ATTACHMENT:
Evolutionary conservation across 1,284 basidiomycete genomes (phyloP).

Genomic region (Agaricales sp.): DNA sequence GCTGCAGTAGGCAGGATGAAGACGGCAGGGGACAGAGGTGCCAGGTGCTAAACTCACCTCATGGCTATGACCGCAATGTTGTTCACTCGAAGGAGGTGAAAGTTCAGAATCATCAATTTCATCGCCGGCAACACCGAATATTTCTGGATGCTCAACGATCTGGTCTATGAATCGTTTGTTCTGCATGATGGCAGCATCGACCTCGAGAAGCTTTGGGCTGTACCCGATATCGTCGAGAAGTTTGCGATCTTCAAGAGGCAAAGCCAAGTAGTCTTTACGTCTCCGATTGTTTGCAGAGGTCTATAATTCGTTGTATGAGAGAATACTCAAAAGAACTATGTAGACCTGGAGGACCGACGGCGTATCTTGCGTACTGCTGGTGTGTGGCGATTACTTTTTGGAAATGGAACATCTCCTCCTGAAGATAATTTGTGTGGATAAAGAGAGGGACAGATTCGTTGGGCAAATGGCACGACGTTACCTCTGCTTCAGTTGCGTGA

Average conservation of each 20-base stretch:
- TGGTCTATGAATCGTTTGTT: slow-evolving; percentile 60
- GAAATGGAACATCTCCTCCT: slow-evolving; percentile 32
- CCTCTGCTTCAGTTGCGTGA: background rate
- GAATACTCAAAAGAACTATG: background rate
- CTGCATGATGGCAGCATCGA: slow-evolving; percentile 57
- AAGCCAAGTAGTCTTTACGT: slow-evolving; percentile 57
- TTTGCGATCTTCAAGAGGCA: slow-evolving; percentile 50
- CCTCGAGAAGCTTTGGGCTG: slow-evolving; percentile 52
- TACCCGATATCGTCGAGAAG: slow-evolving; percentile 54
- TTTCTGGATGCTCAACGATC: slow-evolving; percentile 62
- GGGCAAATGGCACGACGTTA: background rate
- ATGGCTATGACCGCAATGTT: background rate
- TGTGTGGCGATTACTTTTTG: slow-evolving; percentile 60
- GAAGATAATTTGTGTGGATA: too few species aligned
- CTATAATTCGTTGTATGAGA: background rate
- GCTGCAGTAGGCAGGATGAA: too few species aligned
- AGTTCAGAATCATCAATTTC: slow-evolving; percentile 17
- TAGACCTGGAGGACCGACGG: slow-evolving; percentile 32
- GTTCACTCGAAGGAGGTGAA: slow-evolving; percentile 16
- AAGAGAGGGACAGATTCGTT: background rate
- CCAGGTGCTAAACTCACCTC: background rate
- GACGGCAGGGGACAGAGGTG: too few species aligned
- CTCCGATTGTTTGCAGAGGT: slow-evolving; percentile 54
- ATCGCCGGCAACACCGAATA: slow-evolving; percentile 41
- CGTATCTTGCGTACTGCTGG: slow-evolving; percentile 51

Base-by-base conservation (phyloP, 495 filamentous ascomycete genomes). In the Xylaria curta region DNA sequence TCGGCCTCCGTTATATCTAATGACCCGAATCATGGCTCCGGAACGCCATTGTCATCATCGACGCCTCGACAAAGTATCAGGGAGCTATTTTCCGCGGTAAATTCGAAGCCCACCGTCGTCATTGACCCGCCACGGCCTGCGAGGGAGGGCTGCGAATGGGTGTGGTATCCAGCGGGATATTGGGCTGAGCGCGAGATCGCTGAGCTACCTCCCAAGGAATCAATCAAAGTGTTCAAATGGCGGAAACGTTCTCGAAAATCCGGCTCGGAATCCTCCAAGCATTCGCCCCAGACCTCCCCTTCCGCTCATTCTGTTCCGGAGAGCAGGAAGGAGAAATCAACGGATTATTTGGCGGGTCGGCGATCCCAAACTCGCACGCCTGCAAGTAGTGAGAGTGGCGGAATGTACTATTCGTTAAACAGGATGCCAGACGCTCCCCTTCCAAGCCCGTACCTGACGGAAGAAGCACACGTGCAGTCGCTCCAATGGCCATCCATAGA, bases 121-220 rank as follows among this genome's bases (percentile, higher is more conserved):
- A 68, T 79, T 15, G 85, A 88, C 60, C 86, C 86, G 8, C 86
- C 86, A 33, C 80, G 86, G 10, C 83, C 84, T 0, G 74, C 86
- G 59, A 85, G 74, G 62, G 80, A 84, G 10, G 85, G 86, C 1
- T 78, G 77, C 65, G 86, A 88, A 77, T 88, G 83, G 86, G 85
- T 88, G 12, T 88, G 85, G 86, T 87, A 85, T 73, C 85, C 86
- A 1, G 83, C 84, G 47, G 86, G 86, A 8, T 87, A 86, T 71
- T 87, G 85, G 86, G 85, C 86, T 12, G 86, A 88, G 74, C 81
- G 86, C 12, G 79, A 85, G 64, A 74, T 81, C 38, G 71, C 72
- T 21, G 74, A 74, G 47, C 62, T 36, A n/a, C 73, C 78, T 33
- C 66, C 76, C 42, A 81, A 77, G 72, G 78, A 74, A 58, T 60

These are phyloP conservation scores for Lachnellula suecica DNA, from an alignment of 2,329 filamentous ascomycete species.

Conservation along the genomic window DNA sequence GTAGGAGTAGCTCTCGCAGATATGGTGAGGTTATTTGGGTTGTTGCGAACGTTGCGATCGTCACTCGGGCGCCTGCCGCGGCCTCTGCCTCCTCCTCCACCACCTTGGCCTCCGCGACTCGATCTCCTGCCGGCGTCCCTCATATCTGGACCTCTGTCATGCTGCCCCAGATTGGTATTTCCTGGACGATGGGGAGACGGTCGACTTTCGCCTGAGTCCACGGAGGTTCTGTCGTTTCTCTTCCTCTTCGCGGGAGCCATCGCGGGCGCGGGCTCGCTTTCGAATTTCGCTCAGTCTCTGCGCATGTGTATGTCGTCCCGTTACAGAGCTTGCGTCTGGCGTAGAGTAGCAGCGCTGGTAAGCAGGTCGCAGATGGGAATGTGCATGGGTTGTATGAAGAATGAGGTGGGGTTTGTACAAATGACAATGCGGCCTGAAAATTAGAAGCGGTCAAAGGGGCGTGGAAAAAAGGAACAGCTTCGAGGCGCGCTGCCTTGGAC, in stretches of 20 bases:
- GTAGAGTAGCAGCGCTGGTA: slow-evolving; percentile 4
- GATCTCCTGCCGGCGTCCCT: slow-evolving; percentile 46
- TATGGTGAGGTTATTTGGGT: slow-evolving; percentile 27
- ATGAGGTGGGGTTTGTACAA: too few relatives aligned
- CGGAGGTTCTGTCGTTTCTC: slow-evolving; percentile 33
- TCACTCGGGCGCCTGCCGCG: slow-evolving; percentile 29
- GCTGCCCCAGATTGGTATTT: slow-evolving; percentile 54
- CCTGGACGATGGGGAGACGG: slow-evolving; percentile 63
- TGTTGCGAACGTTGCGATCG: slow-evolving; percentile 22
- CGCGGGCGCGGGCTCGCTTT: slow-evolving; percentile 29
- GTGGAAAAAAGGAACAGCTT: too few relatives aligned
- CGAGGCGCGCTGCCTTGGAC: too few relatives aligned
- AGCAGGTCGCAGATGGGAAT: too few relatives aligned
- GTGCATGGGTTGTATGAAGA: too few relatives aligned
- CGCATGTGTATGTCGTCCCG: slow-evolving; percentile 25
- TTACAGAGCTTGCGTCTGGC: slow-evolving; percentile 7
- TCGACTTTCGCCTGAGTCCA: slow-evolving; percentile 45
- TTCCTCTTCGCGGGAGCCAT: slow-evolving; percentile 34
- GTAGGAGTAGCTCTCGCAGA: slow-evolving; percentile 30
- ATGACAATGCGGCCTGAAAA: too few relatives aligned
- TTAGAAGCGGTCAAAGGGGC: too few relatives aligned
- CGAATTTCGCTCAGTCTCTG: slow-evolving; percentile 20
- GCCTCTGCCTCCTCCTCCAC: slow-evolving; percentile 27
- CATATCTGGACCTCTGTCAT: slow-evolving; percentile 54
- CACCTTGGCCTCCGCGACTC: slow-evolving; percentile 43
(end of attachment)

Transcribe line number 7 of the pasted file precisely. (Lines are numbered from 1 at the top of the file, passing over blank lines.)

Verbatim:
- GAATACTCAAAAGAACTATG: background rate